Louis James KERSHAW

KERSHAW, Louis James

Service Number: 2938
Enlisted: 13 April 1916, Perth, WA
Last Rank: Private
Last Unit: 10th Light Horse Regiment
Born: Wagin, WA, 1893
Home Town: Perth, Western Australia
Schooling: Wedgecarrup School
Occupation: Farmer
Died: Accidentally shot while rabbit shooting, near Lake Grace, WA, 26 February 1923
Cemetery: Wagin Cemetery, Western Australia
Memorials: Wedgecarrup School Honour Board
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World War 1 Service

13 Apr 1916: Enlisted AIF WW1, Private, SN 2938, 10th Light Horse Regiment, Perth, WA
28 Aug 1916: Involvement Private, SN 2938, 10th Light Horse Regiment
28 Aug 1916: Embarked Private, SN 2938, 10th Light Horse Regiment, RMS Mooltan, Fremantle

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Biography contributed by Faithe Jones

SHOOTING FATALITY
Returned Soldier's Sad End
A very sad shooting fatality occurred near Lake Grace on Monday evening when a returned soldier named Louis James Kershaw, son of Mr. and. Mrs. Ernest Kershaw, of Wedgecarrup, who are old  residents of the Wagin district, accidentally shot himself while rabbit shooting. 
The funeral took place on Thursday, the pall-bearers being all returned men. The late Driver Kershaw served right through the great war with the 10 th Light Horse, and returned unwounded. He was only 29 years of age.

LOUIS J. KERSHAW THE
VICTIM.
Quite a gloom was cast over the town and district when it became known that Louis James Kershaw, a young man who did his share at the front, and was well and favorably known in the district (son  of Mr and Mrs E. E. Kershaw, senior, of Wedgecarrup), had been fatally shot. The deceased had recently taken up land in the Lake Grace district. On Monday evening last he was at the camp in  company with a mate. Expressing a desire to secure rabbits for tea, he went off with a double barrelled gun. The gun is of the hammerless type, with safety catch, requiring re-adjustment whenever used. The man at the camp heard one shot, and then another.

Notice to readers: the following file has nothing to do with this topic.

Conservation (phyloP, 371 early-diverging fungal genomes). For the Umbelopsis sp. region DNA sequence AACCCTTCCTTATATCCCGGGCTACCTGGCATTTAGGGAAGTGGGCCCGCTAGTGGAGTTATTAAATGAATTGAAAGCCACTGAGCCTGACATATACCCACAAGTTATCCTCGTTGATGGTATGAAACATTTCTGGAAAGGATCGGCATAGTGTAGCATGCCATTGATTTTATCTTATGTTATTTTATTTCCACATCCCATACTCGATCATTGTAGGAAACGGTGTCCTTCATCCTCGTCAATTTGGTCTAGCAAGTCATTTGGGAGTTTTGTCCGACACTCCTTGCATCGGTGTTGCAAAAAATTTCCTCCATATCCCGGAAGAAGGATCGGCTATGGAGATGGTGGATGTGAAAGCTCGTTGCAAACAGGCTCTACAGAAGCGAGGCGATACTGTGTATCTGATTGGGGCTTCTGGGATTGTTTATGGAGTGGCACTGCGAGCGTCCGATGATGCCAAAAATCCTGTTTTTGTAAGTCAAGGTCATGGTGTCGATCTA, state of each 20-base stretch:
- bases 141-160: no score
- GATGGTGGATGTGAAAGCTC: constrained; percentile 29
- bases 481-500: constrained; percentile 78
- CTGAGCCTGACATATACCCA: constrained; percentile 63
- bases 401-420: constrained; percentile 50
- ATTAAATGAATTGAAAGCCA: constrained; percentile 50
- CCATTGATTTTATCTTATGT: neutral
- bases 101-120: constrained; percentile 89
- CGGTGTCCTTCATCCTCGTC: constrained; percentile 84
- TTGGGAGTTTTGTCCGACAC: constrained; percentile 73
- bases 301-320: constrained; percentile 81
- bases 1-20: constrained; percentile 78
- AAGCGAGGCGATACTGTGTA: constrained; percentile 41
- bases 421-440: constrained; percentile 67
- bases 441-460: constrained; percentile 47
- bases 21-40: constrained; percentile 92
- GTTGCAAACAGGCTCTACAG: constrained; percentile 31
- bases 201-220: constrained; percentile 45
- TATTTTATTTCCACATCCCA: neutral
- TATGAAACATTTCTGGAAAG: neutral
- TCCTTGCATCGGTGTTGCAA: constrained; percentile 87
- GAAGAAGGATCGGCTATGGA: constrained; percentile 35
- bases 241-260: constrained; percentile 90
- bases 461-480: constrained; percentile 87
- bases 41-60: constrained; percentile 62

Mr Kershaw did not return to camp. His mate was not alarmed, as he had previously stated that he intended to visit his brother's camp, about one mile away, that night. He concluded that he had  stayed to tea and remained all night. Next morning, however, as Mr Kershaw had not returned, the man hurried to the brother's camp to make enquiries. A search party was at once organised. At four o'clock in the afternoon the dead body of the missing man was found. The cause of the accident was plainly apparent. It would appear that the deceased had fired at and wounded a rabbit. He started to run for it, and the barrel of the gun became entangled in a bush, which threw Mr Kershaw to the ground. In his fall he fell on the gun, breaking the stock. The second charge then went off,  penetrating the heart. Death must have been instantaneous. The death of Mr Kershaw in the prime of life is particularly sad. Out in the wilderness, carving a home for himself, the prospects were  bright. His remains were laid to rest in the Methodist Cemetery on Thursday morning, a report of which will appear next issue. The greatest sympathy is felt for his sorrowing parents and relatives. 
Louis was loved by all who knew him.

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